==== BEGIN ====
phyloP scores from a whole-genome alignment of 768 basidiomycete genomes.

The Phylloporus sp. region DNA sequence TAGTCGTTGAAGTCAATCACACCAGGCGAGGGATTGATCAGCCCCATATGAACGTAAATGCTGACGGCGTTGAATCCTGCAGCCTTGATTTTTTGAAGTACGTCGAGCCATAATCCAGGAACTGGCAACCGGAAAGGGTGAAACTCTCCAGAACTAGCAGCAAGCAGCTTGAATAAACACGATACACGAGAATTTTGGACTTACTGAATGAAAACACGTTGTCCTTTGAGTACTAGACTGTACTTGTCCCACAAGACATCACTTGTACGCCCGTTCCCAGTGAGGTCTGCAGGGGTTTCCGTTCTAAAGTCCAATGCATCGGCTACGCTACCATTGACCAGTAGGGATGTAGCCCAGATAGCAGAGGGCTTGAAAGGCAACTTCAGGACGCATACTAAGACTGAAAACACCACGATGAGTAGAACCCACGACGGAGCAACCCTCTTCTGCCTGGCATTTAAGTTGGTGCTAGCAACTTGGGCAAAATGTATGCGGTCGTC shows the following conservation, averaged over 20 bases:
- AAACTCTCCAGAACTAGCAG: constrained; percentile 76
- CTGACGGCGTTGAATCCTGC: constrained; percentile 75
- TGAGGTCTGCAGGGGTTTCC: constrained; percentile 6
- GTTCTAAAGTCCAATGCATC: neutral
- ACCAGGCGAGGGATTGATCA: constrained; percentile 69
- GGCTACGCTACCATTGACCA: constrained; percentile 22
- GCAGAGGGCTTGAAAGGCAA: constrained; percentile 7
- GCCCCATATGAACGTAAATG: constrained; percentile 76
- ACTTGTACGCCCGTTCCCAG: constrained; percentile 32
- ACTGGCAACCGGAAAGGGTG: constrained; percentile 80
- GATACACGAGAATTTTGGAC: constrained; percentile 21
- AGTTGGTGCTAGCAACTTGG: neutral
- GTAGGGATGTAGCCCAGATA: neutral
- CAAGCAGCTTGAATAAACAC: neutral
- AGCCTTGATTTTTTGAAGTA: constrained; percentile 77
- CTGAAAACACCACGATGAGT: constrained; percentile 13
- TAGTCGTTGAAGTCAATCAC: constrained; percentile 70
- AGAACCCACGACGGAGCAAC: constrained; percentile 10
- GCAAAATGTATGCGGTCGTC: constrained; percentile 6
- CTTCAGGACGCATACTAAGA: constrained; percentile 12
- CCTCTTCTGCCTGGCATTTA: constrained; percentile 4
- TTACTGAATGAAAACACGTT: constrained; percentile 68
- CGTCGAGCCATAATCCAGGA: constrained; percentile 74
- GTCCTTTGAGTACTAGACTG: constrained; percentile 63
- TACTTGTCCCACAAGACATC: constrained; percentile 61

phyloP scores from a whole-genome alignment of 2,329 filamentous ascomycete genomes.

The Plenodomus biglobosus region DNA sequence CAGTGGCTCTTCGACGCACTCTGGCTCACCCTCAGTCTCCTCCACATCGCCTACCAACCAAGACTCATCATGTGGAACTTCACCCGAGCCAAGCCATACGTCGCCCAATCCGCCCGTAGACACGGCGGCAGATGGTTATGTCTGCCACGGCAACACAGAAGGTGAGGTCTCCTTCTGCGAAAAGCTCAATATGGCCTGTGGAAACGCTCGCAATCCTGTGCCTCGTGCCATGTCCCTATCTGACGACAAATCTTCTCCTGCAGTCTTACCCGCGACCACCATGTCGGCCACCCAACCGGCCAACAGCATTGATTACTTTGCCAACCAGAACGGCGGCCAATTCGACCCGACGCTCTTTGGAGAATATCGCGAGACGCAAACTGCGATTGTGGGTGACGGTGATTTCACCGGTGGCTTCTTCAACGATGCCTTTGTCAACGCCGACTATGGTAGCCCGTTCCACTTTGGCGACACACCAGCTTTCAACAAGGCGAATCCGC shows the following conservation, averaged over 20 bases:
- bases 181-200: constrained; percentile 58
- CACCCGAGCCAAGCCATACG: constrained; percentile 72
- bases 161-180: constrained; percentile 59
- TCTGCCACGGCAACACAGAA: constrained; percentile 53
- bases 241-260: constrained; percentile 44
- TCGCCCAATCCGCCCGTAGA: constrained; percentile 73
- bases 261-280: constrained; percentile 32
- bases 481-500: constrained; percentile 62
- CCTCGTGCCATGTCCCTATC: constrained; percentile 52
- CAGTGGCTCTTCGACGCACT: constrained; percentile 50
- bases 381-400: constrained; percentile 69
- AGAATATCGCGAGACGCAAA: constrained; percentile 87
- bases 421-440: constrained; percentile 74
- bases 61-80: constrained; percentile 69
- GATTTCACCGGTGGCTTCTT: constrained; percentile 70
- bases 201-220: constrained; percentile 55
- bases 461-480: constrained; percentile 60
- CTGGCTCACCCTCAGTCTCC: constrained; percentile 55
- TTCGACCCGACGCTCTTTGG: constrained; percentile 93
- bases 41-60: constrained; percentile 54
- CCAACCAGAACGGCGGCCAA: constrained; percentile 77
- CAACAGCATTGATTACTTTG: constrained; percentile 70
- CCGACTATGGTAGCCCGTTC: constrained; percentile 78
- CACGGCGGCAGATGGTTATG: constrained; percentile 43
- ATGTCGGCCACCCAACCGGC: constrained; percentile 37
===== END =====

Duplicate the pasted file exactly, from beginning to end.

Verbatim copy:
phyloP scores from a whole-genome alignment of 768 basidiomycete genomes.

The Phylloporus sp. region DNA sequence TAGTCGTTGAAGTCAATCACACCAGGCGAGGGATTGATCAGCCCCATATGAACGTAAATGCTGACGGCGTTGAATCCTGCAGCCTTGATTTTTTGAAGTACGTCGAGCCATAATCCAGGAACTGGCAACCGGAAAGGGTGAAACTCTCCAGAACTAGCAGCAAGCAGCTTGAATAAACACGATACACGAGAATTTTGGACTTACTGAATGAAAACACGTTGTCCTTTGAGTACTAGACTGTACTTGTCCCACAAGACATCACTTGTACGCCCGTTCCCAGTGAGGTCTGCAGGGGTTTCCGTTCTAAAGTCCAATGCATCGGCTACGCTACCATTGACCAGTAGGGATGTAGCCCAGATAGCAGAGGGCTTGAAAGGCAACTTCAGGACGCATACTAAGACTGAAAACACCACGATGAGTAGAACCCACGACGGAGCAACCCTCTTCTGCCTGGCATTTAAGTTGGTGCTAGCAACTTGGGCAAAATGTATGCGGTCGTC shows the following conservation, averaged over 20 bases:
- AAACTCTCCAGAACTAGCAG: constrained; percentile 76
- CTGACGGCGTTGAATCCTGC: constrained; percentile 75
- TGAGGTCTGCAGGGGTTTCC: constrained; percentile 6
- GTTCTAAAGTCCAATGCATC: neutral
- ACCAGGCGAGGGATTGATCA: constrained; percentile 69
- GGCTACGCTACCATTGACCA: constrained; percentile 22
- GCAGAGGGCTTGAAAGGCAA: constrained; percentile 7
- GCCCCATATGAACGTAAATG: constrained; percentile 76
- ACTTGTACGCCCGTTCCCAG: constrained; percentile 32
- ACTGGCAACCGGAAAGGGTG: constrained; percentile 80
- GATACACGAGAATTTTGGAC: constrained; percentile 21
- AGTTGGTGCTAGCAACTTGG: neutral
- GTAGGGATGTAGCCCAGATA: neutral
- CAAGCAGCTTGAATAAACAC: neutral
- AGCCTTGATTTTTTGAAGTA: constrained; percentile 77
- CTGAAAACACCACGATGAGT: constrained; percentile 13
- TAGTCGTTGAAGTCAATCAC: constrained; percentile 70
- AGAACCCACGACGGAGCAAC: constrained; percentile 10
- GCAAAATGTATGCGGTCGTC: constrained; percentile 6
- CTTCAGGACGCATACTAAGA: constrained; percentile 12
- CCTCTTCTGCCTGGCATTTA: constrained; percentile 4
- TTACTGAATGAAAACACGTT: constrained; percentile 68
- CGTCGAGCCATAATCCAGGA: constrained; percentile 74
- GTCCTTTGAGTACTAGACTG: constrained; percentile 63
- TACTTGTCCCACAAGACATC: constrained; percentile 61

phyloP scores from a whole-genome alignment of 2,329 filamentous ascomycete genomes.

The Plenodomus biglobosus region DNA sequence CAGTGGCTCTTCGACGCACTCTGGCTCACCCTCAGTCTCCTCCACATCGCCTACCAACCAAGACTCATCATGTGGAACTTCACCCGAGCCAAGCCATACGTCGCCCAATCCGCCCGTAGACACGGCGGCAGATGGTTATGTCTGCCACGGCAACACAGAAGGTGAGGTCTCCTTCTGCGAAAAGCTCAATATGGCCTGTGGAAACGCTCGCAATCCTGTGCCTCGTGCCATGTCCCTATCTGACGACAAATCTTCTCCTGCAGTCTTACCCGCGACCACCATGTCGGCCACCCAACCGGCCAACAGCATTGATTACTTTGCCAACCAGAACGGCGGCCAATTCGACCCGACGCTCTTTGGAGAATATCGCGAGACGCAAACTGCGATTGTGGGTGACGGTGATTTCACCGGTGGCTTCTTCAACGATGCCTTTGTCAACGCCGACTATGGTAGCCCGTTCCACTTTGGCGACACACCAGCTTTCAACAAGGCGAATCCGC shows the following conservation, averaged over 20 bases:
- bases 181-200: constrained; percentile 58
- CACCCGAGCCAAGCCATACG: constrained; percentile 72
- bases 161-180: constrained; percentile 59
- TCTGCCACGGCAACACAGAA: constrained; percentile 53
- bases 241-260: constrained; percentile 44
- TCGCCCAATCCGCCCGTAGA: constrained; percentile 73
- bases 261-280: constrained; percentile 32
- bases 481-500: constrained; percentile 62
- CCTCGTGCCATGTCCCTATC: constrained; percentile 52
- CAGTGGCTCTTCGACGCACT: constrained; percentile 50
- bases 381-400: constrained; percentile 69
- AGAATATCGCGAGACGCAAA: constrained; percentile 87
- bases 421-440: constrained; percentile 74
- bases 61-80: constrained; percentile 69
- GATTTCACCGGTGGCTTCTT: constrained; percentile 70
- bases 201-220: constrained; percentile 55
- bases 461-480: constrained; percentile 60
- CTGGCTCACCCTCAGTCTCC: constrained; percentile 55
- TTCGACCCGACGCTCTTTGG: constrained; percentile 93
- bases 41-60: constrained; percentile 54
- CCAACCAGAACGGCGGCCAA: constrained; percentile 77
- CAACAGCATTGATTACTTTG: constrained; percentile 70
- CCGACTATGGTAGCCCGTTC: constrained; percentile 78
- CACGGCGGCAGATGGTTATG: constrained; percentile 43
- ATGTCGGCCACCCAACCGGC: constrained; percentile 37